Mission & History
The Charleston Library Society is a cultural institution for life-long learning, serving its members, the Lowcountry community and scholars through access to its rich collection of books, manuscripts and archival material and programs promoting discussion and understanding of the ideas they contain. We accomplish this by:
- providing educational opportunities to children, students of all ages, and adults
- conserving, preserving, exhibiting, sharing and expanding the Library's collections
- using technology to improve access to and understanding of the Library's collections
- offering lectures and programs on topics related to literature, history, and the book arts
- convening people around common literary and historical interests
- fully utilizing the Library’s historical building in the heart of historic Charleston
- collaborating with other cultural institutions on subjects of common interest
- maintaining a literary and historical archival center
- providing programs that offer life-long learning opportunities to the community
- providing a scholarly work environment for researchers and students
Established December 28th, 1748 by nineteen young gentlemen of various trades and professions wishing to avail themselves of the latest publications from Great Britain, the Charleston Library Society paved the way for the founding of the College of Charleston in 1770 and provided the core collection of natural history artifacts for the founding of the Charleston Museum (the first in America) in 1773.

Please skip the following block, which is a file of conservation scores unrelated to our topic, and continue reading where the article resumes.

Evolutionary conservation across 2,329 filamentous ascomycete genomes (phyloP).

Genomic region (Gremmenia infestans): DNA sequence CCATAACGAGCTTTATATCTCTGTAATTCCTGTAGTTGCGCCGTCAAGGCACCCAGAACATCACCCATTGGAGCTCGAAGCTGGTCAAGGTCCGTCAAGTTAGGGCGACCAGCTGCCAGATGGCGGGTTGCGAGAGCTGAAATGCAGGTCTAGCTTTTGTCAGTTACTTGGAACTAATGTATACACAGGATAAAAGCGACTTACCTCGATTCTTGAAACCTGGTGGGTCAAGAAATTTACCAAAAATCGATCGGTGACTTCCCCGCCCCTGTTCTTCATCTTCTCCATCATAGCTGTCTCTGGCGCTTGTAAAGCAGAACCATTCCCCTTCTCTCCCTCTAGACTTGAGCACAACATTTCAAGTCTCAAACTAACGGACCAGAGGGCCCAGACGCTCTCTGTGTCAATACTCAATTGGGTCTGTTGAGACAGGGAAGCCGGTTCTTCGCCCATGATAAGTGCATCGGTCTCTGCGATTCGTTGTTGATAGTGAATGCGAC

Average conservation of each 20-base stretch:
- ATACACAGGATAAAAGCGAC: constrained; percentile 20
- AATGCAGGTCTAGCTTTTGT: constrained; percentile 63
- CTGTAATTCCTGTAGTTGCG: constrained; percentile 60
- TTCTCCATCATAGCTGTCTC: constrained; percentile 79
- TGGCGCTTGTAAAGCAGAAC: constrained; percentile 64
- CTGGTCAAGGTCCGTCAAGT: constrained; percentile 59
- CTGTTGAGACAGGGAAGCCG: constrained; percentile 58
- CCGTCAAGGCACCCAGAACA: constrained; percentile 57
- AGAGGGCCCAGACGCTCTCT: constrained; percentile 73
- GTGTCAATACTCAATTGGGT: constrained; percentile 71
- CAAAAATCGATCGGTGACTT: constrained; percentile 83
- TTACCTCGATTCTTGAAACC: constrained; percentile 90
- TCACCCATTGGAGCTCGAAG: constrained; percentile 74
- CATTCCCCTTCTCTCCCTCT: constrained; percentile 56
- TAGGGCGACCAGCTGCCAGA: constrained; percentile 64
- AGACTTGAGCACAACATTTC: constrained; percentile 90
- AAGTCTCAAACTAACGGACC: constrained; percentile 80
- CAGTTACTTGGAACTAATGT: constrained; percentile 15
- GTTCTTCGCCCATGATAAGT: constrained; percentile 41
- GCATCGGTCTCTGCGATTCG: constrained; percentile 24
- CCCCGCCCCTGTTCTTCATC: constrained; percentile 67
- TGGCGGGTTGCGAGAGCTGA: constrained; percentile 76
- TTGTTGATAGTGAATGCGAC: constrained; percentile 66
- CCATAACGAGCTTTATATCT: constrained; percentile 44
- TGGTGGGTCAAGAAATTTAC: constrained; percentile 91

At first, elected librarians safeguarded the Library's materials in their homes. In 1755, William Henderson was elected librarian of the Society, and he moved the collections into the Free School (of which he was headmaster) on Broad Street. From 1765 until 1778, it resided in the upstairs of Gabriel Manigault's liquor warehouse. In 1792, the collection was transferred to the upper floor of the Statehouse, currently the County Courthouse at Broad and Meeting. From 1835 until its 1914 move to the current King Street location, the Charleston Library Society occupied the Bank of South Carolina building at the corner of Church and Broad Streets. That building was paid for with "Brick" memberships, a permanent membership for a one-time lump sum: several of these memberships are still in use, generations later, by Charleston families.
During the war years of 1861 - 1865, part of the Library's archives was sent to the state capitol for safekeeping. The reunion of the collections at the end of the war also marked the merging of the Apprentice's Library with the Charleston Library Society, resulting in the long-standing practice of providing each adult member a free membership to gift to a minor twenty-one years of age or under.
Growth of the collection called for modern cataloguing, and in 1899 librarian Ellen Fitzsimons implemented the Cutter classification system and the card catalogue, replacing our printed-and-bound catalogues. The following year marked the end of the Jockey Club of South Carolina: their assets were donated to the Society and used to create our first endowment specifically for the purchase of books. In 1902, the Society accepted its first institutional member, the College of Charleston.
In 1914 the Library Society moved to its current location at 164 King Street. This was the first building to house our collection that was designed and built for the Society. Here, in this new building, members like DuBose Heyward, John Bennett, Beatrice Witte Ravenel, Albert Simons, Josephine Pinckney, and many others, studied and read and wrote, diligently weaving the cultural fabric of 20th-century Charleston.